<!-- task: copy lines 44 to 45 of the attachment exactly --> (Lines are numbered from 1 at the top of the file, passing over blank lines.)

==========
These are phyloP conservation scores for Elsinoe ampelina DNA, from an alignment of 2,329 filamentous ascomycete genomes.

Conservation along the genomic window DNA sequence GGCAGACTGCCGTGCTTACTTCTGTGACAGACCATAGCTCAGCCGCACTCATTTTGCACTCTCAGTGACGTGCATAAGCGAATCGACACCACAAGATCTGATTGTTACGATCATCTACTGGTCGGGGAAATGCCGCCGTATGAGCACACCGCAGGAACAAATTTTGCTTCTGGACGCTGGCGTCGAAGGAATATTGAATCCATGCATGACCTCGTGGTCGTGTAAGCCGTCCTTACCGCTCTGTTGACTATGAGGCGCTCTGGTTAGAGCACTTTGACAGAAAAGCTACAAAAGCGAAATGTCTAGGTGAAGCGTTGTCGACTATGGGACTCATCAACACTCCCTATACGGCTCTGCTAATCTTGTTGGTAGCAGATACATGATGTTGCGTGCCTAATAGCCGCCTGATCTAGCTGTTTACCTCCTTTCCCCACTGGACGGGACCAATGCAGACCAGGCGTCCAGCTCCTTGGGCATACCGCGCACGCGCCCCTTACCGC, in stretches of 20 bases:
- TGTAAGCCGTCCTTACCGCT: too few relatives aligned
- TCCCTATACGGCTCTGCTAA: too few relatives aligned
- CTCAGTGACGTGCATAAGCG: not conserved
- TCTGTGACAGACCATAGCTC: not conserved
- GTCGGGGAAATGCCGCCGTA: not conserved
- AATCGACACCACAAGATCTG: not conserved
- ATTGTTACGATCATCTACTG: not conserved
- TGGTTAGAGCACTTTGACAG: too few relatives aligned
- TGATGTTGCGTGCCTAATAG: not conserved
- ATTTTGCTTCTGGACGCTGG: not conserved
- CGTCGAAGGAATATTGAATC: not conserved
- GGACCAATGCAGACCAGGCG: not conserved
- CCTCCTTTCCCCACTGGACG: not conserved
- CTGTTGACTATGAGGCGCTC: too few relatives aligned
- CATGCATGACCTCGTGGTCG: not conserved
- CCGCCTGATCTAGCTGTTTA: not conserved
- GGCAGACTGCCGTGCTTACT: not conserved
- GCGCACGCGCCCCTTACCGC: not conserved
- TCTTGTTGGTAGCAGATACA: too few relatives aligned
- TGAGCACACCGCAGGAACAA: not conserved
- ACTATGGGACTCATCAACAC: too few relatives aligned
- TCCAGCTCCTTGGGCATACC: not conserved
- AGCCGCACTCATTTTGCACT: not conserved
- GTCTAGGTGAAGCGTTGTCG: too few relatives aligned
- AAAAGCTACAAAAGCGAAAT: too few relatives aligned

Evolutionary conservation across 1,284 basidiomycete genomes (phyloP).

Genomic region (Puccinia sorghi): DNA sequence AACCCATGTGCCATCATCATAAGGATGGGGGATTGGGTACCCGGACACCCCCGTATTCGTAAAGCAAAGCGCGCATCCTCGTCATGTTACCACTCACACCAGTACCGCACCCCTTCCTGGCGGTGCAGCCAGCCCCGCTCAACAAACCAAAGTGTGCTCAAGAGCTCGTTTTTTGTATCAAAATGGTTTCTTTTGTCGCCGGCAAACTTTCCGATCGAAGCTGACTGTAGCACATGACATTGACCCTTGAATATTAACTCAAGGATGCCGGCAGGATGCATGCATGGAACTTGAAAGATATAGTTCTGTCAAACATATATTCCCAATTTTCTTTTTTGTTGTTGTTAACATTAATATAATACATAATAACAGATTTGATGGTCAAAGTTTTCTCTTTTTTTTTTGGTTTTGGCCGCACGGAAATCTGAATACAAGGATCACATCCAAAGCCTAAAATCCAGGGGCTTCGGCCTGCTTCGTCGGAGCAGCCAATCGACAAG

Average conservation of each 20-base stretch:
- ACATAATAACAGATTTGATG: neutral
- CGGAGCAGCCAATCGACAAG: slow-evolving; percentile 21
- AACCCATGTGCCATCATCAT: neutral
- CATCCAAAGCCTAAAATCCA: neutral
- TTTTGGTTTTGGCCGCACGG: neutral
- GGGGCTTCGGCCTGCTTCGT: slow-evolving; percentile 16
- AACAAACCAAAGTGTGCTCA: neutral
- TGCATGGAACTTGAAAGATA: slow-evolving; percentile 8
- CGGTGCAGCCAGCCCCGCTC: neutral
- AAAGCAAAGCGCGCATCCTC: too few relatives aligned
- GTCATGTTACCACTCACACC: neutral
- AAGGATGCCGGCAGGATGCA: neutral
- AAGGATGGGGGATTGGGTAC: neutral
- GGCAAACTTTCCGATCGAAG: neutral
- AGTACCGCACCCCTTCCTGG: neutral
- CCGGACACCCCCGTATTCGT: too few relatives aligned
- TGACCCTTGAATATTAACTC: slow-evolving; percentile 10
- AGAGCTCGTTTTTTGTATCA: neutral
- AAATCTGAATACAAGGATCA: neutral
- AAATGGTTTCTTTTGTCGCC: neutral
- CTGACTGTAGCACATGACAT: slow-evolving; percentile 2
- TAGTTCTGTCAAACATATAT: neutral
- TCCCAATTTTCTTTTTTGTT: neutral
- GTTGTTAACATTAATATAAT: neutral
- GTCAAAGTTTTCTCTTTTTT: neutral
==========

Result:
- GGCAAACTTTCCGATCGAAG: neutral
- AGTACCGCACCCCTTCCTGG: neutral